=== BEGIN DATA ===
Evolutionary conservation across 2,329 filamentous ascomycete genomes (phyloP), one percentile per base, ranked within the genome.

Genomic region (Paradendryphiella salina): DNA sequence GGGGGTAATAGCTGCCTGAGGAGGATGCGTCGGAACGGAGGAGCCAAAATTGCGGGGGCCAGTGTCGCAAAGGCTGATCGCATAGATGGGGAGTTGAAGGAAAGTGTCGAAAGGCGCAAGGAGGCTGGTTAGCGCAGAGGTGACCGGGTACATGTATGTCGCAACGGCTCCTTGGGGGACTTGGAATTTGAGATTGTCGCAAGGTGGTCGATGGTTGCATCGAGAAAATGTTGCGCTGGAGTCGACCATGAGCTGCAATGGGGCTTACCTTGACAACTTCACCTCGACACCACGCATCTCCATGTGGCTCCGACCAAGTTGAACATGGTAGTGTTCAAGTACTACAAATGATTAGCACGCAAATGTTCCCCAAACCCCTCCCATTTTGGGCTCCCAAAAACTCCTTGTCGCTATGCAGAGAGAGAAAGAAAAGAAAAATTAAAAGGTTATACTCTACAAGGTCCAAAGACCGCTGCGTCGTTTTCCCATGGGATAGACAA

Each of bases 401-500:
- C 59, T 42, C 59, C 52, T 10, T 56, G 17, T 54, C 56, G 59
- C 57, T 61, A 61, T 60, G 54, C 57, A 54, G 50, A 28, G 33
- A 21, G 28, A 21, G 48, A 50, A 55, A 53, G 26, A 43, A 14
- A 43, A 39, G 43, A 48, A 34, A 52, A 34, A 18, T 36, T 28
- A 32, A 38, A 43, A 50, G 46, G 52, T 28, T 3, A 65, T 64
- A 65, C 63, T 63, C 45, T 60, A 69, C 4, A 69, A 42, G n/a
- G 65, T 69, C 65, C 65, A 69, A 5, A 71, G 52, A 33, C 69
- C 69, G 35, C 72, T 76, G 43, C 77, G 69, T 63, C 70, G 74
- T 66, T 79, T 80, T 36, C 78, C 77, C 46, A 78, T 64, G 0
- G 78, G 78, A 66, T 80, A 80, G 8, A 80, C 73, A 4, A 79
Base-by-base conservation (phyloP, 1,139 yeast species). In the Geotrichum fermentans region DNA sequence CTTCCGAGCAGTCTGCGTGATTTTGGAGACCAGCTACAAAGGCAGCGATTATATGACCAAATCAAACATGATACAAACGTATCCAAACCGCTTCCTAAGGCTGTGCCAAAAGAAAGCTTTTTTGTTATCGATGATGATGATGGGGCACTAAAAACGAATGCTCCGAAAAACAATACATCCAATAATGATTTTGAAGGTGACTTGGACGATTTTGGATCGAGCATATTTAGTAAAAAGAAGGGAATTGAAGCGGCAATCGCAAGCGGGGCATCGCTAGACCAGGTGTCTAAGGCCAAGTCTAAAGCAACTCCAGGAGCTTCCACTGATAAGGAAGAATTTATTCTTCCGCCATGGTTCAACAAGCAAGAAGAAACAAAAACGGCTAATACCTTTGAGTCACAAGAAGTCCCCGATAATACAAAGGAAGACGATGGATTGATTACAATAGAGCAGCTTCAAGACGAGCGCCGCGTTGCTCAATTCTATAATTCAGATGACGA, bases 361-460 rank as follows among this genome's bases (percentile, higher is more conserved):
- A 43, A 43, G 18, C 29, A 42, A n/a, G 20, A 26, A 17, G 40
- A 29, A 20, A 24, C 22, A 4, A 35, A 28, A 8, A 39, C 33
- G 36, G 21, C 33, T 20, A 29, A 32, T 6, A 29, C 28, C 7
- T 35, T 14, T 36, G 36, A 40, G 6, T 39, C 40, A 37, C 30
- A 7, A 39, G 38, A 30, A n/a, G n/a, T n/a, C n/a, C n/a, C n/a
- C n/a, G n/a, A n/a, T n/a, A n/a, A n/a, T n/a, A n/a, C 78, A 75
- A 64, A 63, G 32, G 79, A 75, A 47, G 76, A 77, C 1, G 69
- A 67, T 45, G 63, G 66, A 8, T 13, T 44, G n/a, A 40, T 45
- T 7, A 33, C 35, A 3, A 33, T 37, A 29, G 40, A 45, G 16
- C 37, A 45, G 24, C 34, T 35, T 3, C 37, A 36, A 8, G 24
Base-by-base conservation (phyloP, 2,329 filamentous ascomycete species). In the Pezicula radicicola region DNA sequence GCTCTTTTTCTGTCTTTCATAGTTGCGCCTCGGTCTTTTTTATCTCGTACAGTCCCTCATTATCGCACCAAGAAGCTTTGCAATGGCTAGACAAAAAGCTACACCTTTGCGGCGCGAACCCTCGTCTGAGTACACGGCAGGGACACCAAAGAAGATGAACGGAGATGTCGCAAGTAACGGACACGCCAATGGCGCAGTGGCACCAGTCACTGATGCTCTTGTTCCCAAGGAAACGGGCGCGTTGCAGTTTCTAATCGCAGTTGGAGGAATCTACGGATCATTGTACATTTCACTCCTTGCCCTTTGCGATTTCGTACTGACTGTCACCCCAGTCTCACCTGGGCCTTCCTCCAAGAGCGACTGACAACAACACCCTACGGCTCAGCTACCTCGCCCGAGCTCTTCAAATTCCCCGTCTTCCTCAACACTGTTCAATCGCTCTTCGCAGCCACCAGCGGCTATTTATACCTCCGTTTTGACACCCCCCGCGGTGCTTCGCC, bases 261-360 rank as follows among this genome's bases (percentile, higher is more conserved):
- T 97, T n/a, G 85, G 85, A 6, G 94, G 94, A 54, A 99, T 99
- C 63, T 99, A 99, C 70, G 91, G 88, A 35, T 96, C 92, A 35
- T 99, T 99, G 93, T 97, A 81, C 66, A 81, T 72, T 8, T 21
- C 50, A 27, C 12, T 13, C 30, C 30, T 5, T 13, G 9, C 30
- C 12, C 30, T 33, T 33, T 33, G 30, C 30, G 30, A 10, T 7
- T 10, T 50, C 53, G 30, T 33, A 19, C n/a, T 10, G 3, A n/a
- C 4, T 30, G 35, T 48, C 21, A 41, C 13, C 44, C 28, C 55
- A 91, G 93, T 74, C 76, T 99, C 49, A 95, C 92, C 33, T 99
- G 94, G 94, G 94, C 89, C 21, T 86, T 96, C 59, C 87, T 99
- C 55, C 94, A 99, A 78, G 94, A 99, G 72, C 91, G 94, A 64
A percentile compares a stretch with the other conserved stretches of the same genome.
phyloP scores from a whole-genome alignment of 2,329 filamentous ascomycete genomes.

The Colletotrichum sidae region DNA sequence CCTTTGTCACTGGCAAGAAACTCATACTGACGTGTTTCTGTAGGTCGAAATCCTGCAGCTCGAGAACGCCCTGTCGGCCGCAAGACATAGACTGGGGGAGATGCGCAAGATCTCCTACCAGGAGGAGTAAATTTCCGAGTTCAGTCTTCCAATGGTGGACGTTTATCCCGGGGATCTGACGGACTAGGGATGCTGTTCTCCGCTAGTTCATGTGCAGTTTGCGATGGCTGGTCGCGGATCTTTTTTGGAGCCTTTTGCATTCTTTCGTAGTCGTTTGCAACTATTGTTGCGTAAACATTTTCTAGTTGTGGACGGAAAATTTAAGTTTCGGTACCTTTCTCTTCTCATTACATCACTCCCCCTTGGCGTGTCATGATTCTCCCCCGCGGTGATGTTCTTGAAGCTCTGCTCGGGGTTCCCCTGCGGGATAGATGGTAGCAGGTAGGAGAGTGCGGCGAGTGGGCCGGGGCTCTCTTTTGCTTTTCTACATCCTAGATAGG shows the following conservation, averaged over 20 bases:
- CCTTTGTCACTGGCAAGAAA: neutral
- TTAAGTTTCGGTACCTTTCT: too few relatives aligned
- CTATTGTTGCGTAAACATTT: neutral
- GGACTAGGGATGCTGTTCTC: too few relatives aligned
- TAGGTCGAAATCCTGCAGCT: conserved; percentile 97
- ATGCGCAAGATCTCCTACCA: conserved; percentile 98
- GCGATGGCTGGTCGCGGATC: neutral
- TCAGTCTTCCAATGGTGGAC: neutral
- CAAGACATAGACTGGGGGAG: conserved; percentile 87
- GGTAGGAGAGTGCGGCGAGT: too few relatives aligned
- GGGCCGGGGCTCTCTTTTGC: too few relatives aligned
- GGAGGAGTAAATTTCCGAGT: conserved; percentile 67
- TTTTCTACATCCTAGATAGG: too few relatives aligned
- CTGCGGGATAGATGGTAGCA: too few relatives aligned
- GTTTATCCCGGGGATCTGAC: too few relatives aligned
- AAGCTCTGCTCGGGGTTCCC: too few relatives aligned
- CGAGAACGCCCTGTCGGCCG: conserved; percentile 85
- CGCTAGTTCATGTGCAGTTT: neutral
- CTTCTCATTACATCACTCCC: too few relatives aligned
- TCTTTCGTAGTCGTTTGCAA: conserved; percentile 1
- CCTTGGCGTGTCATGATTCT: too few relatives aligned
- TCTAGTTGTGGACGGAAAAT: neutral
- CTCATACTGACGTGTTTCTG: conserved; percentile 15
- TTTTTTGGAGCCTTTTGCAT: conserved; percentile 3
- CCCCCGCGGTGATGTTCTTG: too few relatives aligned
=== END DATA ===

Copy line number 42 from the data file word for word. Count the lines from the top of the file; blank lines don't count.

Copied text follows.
- GGACTAGGGATGCTGTTCTC: too few relatives aligned